E. Administrative & Procedural History
The plaintiff filed a total of nine applications to the ABCMR requesting medical disability retirement and/or a 20-year service retirement. A.R. at 30-51, 61, 80-176, 254-72, 293-94, 578-79, 607, 616-21, 628-49. Relevant to the court's analysis are the decisions in response to applications number seven and eight. As such, those are discussed below.
The plaintiff filed application number seven on October 5, 2004. Id. at 254-72. The plaintiff argued that the original determination that he did not incur PTSD in the line of duty was erroneous because, after such a ruling, the Army should have initiated a formal line of duty investigation; he also argued that the Army incorrectly calculated his active service time, published his retirement orders without his knowledge and failed to give him a medical physical prior to the publication of those orders. Id. at 255. On January 27, 2005, the ABCMR responded to the plaintiff's seventh application agreeing that a formal line of duty investigation should have occurred after the original determination that the plaintiff did not incur his injury in the line of duty. Id. at 209-10. Regarding the recalculation of his active duty time, the ABCMR referred the plaintiff to the DCARNG to request that the DCARNG update his Retirement Points History Statement. Id. In the event it failed to do so, he could resubmit his request to the ABCMR with evidence of the DCARNG's refusal. Id. The ABCMR also explained that the Army was not required to authorize a physical examination before transferring the plaintiff to the Retired Reserves. Id. Lastly, the ABCMR stated that the plaintiff had provided no new evidence indicating that he was unfit for duty at the time he separated from active duty and, therefore, failed to demonstrate that he is entitled to medical disability retirement. Id.
As a result of the ABCMR's acknowledgment that a formal line of duty investigation should have occurred, one was conducted in April 2005. Id. at 101. The plaintiff's final diagnosis was "Mental Post traumatic" sustained by "Mental Stress, Financial, Death of Spouse," which the investigating officer determined the plaintiff incurred in the line of duty. Id. The staff of the Office of the Surgeon and the Judge Advocate of the NGB reviewed the results of this investigation, determined those results to be incorrect and, on May 21, 2005, altered the plaintiff's line of duty status to "not in line of duty -- not due to own misconduct." Id. at 179-80. As a result the plaintiff was no longer "entitled to hospital or medical care benefits." Id.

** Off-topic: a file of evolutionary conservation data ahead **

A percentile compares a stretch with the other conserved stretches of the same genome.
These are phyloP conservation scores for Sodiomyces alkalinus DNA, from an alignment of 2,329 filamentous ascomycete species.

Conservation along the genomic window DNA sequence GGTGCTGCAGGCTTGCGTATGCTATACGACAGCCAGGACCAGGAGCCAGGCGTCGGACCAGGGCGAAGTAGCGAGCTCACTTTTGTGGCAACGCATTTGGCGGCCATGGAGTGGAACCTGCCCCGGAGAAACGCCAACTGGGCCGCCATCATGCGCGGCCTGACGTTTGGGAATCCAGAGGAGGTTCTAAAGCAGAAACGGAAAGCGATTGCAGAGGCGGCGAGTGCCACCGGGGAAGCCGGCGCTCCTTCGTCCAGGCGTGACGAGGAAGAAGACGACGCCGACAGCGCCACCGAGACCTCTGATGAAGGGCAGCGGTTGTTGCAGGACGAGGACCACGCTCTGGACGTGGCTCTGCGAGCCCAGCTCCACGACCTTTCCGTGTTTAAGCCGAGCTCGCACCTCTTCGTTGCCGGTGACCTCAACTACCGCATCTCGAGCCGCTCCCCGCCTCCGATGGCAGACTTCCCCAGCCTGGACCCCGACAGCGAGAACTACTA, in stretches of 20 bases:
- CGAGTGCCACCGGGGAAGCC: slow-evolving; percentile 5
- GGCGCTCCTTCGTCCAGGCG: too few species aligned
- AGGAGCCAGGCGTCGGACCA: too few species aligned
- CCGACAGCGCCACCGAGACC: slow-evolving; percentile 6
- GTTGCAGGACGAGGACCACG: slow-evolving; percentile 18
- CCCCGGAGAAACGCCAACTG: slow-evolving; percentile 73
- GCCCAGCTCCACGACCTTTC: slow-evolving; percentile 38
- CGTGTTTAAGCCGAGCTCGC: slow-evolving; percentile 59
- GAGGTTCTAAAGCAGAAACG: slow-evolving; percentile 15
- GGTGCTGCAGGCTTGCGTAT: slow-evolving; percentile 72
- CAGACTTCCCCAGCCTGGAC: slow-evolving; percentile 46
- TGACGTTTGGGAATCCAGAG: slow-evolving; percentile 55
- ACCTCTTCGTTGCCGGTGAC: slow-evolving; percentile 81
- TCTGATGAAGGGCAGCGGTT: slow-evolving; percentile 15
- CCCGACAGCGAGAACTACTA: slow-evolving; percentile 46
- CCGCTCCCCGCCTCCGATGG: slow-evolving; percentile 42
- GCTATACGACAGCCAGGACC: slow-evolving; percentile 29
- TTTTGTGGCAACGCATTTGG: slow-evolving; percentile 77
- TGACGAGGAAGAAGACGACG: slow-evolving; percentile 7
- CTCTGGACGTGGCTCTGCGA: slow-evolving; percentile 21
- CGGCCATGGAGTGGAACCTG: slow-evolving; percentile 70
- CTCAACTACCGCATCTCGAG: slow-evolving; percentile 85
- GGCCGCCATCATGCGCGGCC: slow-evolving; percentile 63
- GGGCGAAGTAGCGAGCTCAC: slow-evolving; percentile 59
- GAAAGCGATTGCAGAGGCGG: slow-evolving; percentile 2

On June 1, 2005, the Army National Guard issued a current statement of the plaintiff's service dates and points. Id. at 202-03. That record accurately reflected that the plaintiff had 18 years, 3 months and 23 days of active duty retirement points. Id.; Def.'s Statement ¶ 12.
The plaintiff filed his eighth application with the ABCMR on August 15, 2005. A.R. at 80-176. At that time, the plaintiff made the following requests: (1) that his record reflect that he was retained on active duty in the ADSW program pursuant to the sanctuary provision; (2) that his line of duty status be amended "to delete the determination 'phase of life problem' and any mention that [his] 'financial status improved' while [he] was on [that] period of duty"; (3) that his line of duty determination be changed to attribute his stress and onset of PTSD to the financial strain caused by DFAS's deduction of funds from his pay; (4) that his ADSW program orders be corrected to reflect that he was ordered into active duty under Title 10 and not Title 32; (5) that he be made eligible for a 20-year service retirement or a medical disability retirement; and (6) that the ABCMR waive the requirement that he exhaust all other administrative avenues, namely through the NGB. Id. at 81. The ABCMR granted two of the plaintiff's requests. Id. at 65-79. Specifically, it changed the plaintiff's ADSW program orders to note that 10 U.S.C. § 672(d) was the applicable statutory authority under which he was assigned and deleted the phrase "and actually improved while on active duty" from the plaintiff's DA Form 2173 dated December 20, 1994. Id. at 78. The ABCMR denied the rest of the plaintiff's requests. Id. at 75-78.
Regarding the plaintiff's argument that he was protected by the sanctuary provision and should not have been involuntarily separated from the ADSW program, and, absent the plaintiff's signed DA Form 1058-R form waiving the sanctuary provision, the ABCMR presumed administrative regularity, assumed the plaintiff signed the form, determined that the sanctuary provision did not apply to the plaintiff and upheld his involuntary separation from active duty. Id. at 76. As a result, the ABCMR concluded that the plaintiff was not eligible for a 20-year service retirement, having accrued only 18 years, 3 months and 23 days of active duty. Id. at 78. The ABCMR did not contest the plaintiff's PTSD diagnosis, but determined that he did not incur it while on active duty and that there is no evidence that the plaintiff was unfit to perform his duties at the time of his separation. Id. at 76. Therefore, the ABCMR concluded that the plaintiff was not eligible for a medical disability retirement. Id. at 76. Furthermore, the ABCMR noted that, "[h]ad the IRS not placed a levy against [the plaintiff] prior to his entry on the ADSW tour in the first place, DFAS could not have exacerbated the problem." Id. at 77. As such, the ABCMR reasons that the plaintiff's "emotional concerns were precipitated by financial problems which started the first of July 1994, prior to start of active duty service." Id. Declining to alter the categorization of the plaintiff's condition as "phase of life problem," the ABCMR cited to the Diagnostic and Statistical Manual of Mental Disorders ("DSM-IV"), and described a "'phase of life problem' as a category that can be used when the focus of clinical attention is a problem associated with a particular developmental phase or some other life circumstance that is not due to a mental disorder." Id. Determining that the plaintiff did not have a mental disorder, but rather a financial predicament, the ABCMR upheld the "phase of life problem" conclusion. Id.
The plaintiff filed a complaint in this court on June 6, 2008. The parties filed cross motions for summary judgment, and the court, having received and reviewed the administrative record, turns now to the parties' arguments.